Applying the QGD optics to the setup, we arrive a different and much simpler explanation.

We know from QGD’s description of optics and motion that an electron \displaystyle e_{0}^{-} can absorb a photon {{\gamma }_{0}} only if \displaystyle {{m}_{{{y}_{0}}}}c=x{{m}_{e_{0}^{-}}}. After absorption of a photon the mass of the electron will be increased by the mass of the photon, that is {{m}_{e_{1}^{-}}}={{m}_{e_{0}^{-}}}+{{m}_{{{y}_{0}}}}. And since electrons \displaystyle e_{1}^{-} can only absorb a photon {{\gamma }_{1}} if \displaystyle {{m}_{{{y}_{1}}}}c=x\left( {{m}_{e_{0}^{-}}}+{{m}_{{{y}_{0}}}} \right)  then e_{1}^{-} electrons will reflect {{\gamma }_{0}}photons .

So what happens according to QGD is that photons following path 1 are absorbed by the atomic electrons of the transparent part of the half-silvered mirror at the top right (since the distance from the source is shorter, they reach that part earlier). Since {{m}_{e_{1}^{-}}}>{{m}_{e_{0}^{-}}} and \displaystyle {{m}_{{{y}_{0}}}}c<x{{m}_{e_{1}^{-}}}, all photons which momentum is smaller than \displaystyle {{m}_{{{y}_{1}}}}c will be reflected back by these electrons. So, if the transparent part of the mirror exceeds a minimum thickness, the photons coming in from path 2 going through it will meet e_{1}^{-} electrons along their path and, since which mass {{m}_{e_{1}^{-}}}>{{m}_{{{\gamma }_{0}}}}c, will be reflected by them. (see figure 3, electrons at phase e_{1}^{-} are in yellow area).

As for the photons from path 1 that reach the silvered surface of the top right mirror (figure 4), half will pass through towards D2, half will be reflected back towards their surface of entry. Those last photons will encounter e_{1}^{-}electrons along their path back, but since their momentum of \displaystyle {{m}_{{{\gamma }_{0}}}}c is less the momentum required for absorption by the e_{1}^{-} electrons , \displaystyle {{m}_{{{\gamma }_{0}}}}c<x{{m}_{e_{1}^{-}}}, they will be reflected back towards the half-silvered surface of the mirror where half of these photons will be refracted towards D2 and the other half reflected back towards their surface of entry. This will continue until all photons are directed towards D2.

Now consider the setup shown in figure 5. Here we have 50% of the photons that will reach D3, 25% of the photons that will reach each of D1 and D2.

According to quantum mechanics, the photons moving along path 2 that reach D1 can only do so if the photons moving along path 1 are deflected towards D3. This raises the question: How the photons that reach D1 know that the photons of path 1 were deflected towards D3?

Quantum mechanics’ answer to that question is that the photons from path 1 and path 2 are entangled, a phenomenon known as quantum entanglement, by which a change done to photons on path 1, by a measurement for example, and which instantly affects the photons moving on path 2 even though the photons of path 1 are not in contact with the photons of path 2. And, according to quantum mechanics, it does so instantly and independently of the distance that separate the two groups of photons. If quantum mechanics is correct, that entangled photons be separated by a meter or billions of light-years does make any difference. This explanation of course violates locality, but this violation is essential to quantum mechanics if it is to correctly describe the result of experiments such as the ones we described above and which in turn, as interpreted by quantum mechanics, support the existence of quantum entanglement and non-locality.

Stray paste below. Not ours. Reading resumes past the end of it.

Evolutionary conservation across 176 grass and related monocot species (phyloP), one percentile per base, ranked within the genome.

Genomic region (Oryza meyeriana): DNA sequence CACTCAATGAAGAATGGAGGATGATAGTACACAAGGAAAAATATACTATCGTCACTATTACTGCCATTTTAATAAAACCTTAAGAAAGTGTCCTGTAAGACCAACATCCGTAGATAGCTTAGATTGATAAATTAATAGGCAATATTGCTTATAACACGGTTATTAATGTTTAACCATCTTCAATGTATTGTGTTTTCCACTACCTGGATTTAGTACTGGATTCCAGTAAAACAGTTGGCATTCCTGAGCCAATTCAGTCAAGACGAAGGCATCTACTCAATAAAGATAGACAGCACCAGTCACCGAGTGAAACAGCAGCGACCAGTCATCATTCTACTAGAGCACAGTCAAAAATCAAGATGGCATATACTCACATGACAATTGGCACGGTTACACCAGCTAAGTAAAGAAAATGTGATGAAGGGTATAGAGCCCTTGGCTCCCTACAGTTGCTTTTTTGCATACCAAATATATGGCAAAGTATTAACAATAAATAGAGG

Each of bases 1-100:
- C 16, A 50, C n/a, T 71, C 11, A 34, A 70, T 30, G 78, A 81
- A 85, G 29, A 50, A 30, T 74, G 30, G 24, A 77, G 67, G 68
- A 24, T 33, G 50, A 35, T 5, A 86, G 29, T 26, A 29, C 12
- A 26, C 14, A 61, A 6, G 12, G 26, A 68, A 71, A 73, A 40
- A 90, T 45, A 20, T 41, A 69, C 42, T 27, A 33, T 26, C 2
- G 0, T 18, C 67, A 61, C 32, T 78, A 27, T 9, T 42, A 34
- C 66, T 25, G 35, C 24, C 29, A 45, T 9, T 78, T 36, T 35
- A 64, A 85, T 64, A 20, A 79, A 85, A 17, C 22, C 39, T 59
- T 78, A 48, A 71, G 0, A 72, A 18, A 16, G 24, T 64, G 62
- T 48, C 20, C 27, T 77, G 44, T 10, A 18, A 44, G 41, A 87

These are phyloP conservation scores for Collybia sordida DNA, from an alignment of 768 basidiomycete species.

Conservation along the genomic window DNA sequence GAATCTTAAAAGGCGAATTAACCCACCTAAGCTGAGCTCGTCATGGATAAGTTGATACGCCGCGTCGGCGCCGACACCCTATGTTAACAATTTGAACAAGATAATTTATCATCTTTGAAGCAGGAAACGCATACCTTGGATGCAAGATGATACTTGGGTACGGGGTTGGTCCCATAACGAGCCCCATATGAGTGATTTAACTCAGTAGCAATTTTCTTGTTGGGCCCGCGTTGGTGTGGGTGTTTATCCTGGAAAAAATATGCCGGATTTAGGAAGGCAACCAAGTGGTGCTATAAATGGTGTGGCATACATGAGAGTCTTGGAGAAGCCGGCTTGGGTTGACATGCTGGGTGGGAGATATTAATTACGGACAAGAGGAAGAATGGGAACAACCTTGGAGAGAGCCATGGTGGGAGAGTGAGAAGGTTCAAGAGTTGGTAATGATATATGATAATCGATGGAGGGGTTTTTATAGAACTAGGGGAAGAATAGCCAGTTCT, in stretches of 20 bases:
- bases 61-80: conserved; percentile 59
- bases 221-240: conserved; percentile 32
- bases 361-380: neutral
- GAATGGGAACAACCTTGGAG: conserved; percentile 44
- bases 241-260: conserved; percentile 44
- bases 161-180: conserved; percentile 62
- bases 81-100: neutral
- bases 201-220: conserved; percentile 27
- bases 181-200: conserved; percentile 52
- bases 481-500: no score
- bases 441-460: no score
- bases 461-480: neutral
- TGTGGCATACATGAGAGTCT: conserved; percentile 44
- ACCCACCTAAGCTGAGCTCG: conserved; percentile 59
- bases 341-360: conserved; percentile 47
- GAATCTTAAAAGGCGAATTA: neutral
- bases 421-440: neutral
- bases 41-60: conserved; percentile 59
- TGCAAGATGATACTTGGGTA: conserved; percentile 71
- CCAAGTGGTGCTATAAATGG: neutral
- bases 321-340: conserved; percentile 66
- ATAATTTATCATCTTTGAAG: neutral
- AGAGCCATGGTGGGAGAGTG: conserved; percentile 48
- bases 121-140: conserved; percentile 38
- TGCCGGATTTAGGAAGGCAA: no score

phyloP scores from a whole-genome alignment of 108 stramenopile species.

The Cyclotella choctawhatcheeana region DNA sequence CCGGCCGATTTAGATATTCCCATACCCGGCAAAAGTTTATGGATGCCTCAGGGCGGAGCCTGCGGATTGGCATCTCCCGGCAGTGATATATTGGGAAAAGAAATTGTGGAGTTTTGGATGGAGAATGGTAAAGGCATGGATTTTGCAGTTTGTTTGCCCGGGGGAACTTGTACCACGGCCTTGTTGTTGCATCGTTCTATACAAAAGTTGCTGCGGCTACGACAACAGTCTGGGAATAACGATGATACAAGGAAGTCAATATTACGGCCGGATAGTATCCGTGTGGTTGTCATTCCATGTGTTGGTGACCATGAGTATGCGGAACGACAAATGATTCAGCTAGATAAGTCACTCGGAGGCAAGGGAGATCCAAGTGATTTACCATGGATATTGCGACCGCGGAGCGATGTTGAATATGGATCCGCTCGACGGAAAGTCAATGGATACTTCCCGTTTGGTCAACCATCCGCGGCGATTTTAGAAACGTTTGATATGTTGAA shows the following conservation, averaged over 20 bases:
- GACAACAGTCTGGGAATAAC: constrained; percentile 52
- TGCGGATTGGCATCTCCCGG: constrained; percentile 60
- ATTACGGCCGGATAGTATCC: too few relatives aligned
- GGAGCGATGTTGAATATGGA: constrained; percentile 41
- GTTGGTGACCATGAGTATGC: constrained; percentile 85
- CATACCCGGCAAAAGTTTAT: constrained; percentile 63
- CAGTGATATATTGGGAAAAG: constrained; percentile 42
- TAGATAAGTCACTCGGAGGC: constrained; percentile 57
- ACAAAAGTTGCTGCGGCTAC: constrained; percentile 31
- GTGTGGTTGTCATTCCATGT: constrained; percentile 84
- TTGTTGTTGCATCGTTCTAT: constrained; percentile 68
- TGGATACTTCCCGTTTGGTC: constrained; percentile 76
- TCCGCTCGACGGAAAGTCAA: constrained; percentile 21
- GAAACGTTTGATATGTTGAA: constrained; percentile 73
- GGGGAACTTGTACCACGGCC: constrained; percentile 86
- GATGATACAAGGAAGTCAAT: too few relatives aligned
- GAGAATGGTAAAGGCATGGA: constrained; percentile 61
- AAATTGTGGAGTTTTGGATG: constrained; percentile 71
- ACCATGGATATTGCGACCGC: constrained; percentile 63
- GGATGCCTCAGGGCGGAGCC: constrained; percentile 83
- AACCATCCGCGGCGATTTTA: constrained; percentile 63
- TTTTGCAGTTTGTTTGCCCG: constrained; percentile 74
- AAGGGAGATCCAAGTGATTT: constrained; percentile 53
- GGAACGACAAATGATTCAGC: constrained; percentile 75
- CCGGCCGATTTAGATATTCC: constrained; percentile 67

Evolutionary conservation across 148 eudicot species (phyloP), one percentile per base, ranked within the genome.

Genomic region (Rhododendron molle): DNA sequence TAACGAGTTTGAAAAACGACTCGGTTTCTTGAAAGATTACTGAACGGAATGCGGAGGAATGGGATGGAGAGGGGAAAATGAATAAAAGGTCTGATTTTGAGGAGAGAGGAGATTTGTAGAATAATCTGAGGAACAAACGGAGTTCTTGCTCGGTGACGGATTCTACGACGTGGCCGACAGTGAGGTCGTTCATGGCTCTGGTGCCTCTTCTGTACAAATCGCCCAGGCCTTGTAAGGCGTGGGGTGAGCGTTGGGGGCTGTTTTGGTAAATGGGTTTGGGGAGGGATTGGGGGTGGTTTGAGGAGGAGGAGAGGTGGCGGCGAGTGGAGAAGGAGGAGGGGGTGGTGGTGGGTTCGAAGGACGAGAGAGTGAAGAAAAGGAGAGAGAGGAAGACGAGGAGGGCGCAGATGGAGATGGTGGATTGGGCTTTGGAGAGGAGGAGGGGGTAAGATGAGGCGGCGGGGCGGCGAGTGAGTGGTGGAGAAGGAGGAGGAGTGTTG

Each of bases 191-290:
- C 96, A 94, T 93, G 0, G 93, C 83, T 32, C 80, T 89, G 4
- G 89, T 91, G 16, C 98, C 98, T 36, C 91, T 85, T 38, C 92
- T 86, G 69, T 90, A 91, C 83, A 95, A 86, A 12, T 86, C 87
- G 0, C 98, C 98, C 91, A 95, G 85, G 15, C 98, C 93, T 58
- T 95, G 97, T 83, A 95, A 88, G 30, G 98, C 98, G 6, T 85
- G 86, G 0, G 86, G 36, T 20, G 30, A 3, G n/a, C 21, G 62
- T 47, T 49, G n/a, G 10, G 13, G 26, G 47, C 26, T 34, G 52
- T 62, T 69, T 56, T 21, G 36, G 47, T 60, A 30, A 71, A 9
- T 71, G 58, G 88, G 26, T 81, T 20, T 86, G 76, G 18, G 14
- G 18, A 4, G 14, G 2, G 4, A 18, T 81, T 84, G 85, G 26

That said, QGD optics provides a simpler interpretation of the results. Based on QGD’s explanation of the results from the setup shown figure 1 and figure 2, we understand that if photons in the second setup that move along path 2 will reach D2 simply because, without incoming photons from path 1, the atomic electrons of the transparent material remain in the e_{0}^{-}state. Hence the photons from path 2 that are not reflected within the transparent part of the top right half-silvered mirror.

Thus quantum-geometry dynamics describes and explains the results without quantum-entanglement and without violating locality. That in itself does not mean that QGD better describes reality. It does however offer a much simpler and local realistic explanation. As such, it contradicts Bell’s theorem which implies that no local hidden theory can explain the correlations of such experiments as those described in this article. That said, any number of theories can be made to be consistent with data and thus explain physical phenomena a posteriori. The only valid tests of a theory are the predictions that it makes that are original to it and that can be verified experimentally.

QGD Experimental Predictions of “Non-Locality” Experiments

If QGD’s explanation of the result of the first setup is correct, and since as we explained, the refractive material needs to be of a certain minimum thickness so that any photons from path 2 will be intercepted by an atomic electron with mass {{m}_{e_{1}^{-}}}, then reducing the thickness below a certain value (figure 6) will allow photons from path 2 to reach D1.

The minimum thickness being a number of electrons that exceeds the number of photons arriving from path 2 plus the photons from path 1 that are reflected back towards D1 by the reflecting surface of the top right mirror.

Also implied by QGD’s explanation is that, if the number of photons from path 2 moving through the top left mirror exceeds the number of e_{1}^{-} electrons, then photons from path 2 will reach D1. This means that if the photon density of the source is increased passed a certain value, past the number of electrons which have absorbed photons from the path 1, then photons from path 2 will reach D1. Similarly, photons from path 1 reflected by the silvered side of the mirror will also reach D1. The actual number of photons that will reach is the difference between the number of photons from path 1 and path 2 moving towards D1 and the number of electrons in the e_{1}^{-} state along their paths.